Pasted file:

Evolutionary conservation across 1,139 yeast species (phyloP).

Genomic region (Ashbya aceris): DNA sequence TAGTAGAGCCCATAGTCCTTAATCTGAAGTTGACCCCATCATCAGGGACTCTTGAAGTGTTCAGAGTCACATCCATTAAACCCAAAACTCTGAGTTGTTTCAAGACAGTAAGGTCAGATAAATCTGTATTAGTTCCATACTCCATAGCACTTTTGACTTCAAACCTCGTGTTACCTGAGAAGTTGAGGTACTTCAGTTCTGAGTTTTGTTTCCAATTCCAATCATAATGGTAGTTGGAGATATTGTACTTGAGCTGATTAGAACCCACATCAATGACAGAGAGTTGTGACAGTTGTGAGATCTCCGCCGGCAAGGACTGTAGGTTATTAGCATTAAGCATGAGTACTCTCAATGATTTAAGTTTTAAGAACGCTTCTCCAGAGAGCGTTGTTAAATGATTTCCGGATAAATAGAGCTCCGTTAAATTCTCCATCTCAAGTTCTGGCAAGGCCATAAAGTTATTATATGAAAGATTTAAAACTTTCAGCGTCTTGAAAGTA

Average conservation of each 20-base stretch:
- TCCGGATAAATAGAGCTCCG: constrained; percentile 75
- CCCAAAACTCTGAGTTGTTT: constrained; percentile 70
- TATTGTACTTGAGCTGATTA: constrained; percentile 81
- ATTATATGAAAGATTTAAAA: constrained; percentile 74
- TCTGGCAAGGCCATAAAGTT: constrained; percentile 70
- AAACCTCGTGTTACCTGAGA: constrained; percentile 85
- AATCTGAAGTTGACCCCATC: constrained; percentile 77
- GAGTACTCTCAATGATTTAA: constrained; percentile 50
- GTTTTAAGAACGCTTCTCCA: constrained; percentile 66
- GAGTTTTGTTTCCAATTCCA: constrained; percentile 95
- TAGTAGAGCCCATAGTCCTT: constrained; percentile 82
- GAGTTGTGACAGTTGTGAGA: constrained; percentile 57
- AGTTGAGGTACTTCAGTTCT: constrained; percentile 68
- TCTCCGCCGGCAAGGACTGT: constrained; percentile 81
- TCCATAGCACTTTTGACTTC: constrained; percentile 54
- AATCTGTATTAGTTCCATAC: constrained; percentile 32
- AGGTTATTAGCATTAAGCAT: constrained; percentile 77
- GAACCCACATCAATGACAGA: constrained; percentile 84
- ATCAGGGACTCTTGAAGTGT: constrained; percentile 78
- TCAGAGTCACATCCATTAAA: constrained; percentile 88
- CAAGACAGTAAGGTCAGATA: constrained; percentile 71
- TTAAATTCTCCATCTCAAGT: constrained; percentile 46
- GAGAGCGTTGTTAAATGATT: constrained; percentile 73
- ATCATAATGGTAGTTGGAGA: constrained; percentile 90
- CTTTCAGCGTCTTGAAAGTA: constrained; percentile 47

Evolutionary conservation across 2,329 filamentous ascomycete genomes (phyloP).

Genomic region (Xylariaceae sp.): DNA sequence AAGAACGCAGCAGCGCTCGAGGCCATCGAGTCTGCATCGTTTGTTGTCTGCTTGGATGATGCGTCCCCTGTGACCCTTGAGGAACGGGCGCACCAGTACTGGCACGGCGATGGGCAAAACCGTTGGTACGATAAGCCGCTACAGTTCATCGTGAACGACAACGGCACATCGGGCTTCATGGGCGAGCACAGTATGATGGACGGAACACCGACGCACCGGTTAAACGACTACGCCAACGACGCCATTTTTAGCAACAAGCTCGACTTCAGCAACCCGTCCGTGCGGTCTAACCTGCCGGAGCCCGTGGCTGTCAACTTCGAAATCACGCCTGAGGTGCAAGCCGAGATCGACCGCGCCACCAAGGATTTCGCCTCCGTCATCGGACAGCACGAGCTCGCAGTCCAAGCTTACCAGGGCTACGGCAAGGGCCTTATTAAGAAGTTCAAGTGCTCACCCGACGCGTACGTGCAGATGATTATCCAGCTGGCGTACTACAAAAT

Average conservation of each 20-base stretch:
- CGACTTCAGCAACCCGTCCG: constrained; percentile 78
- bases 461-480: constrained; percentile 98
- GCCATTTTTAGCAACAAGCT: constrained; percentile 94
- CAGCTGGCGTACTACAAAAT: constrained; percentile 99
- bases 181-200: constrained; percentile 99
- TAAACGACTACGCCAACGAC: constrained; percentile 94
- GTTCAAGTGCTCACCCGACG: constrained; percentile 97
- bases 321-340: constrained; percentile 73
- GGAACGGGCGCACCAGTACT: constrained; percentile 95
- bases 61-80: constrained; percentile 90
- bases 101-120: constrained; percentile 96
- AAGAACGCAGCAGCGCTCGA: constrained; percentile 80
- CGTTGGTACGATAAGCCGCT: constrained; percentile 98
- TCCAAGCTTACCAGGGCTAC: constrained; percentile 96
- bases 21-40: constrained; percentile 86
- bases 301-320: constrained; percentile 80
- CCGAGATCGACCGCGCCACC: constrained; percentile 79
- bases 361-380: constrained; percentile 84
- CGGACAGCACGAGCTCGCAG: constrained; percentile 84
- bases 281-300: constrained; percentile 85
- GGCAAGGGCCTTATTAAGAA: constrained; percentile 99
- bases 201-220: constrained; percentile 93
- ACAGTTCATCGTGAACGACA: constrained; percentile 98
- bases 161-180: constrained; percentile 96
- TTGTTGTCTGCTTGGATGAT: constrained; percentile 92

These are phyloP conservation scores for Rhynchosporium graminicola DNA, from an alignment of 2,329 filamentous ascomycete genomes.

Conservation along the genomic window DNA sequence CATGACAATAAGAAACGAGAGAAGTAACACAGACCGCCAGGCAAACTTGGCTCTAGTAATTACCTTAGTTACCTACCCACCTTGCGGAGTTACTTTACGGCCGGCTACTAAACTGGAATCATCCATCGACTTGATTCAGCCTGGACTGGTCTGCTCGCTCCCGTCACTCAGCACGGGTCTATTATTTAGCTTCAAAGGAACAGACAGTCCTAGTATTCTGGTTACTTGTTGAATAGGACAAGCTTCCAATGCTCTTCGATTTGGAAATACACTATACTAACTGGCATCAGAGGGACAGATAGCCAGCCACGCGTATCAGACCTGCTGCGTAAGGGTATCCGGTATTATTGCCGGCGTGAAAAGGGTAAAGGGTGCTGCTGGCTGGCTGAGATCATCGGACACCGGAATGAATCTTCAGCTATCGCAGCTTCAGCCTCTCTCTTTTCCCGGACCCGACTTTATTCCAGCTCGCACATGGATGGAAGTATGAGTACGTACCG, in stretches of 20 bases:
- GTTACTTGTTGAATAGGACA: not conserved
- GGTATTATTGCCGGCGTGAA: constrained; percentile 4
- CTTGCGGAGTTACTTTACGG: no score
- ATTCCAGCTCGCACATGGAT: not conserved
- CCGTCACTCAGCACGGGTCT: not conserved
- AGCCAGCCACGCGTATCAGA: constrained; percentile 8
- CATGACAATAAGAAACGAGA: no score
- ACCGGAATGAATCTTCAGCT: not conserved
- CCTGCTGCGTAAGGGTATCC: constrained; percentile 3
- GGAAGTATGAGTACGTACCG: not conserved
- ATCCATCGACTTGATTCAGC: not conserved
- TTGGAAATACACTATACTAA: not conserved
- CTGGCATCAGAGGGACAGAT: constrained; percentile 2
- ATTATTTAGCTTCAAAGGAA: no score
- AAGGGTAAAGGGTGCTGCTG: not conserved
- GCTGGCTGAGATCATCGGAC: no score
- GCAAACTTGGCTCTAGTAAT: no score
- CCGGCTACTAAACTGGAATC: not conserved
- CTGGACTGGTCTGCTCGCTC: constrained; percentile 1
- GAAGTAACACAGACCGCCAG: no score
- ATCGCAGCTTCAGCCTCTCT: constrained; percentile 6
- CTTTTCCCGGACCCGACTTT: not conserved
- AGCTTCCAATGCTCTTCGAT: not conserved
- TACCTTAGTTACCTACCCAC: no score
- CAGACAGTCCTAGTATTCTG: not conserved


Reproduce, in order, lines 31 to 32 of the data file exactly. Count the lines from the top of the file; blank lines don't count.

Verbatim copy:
Average conservation of each 20-base stretch:
- CGACTTCAGCAACCCGTCCG: constrained; percentile 78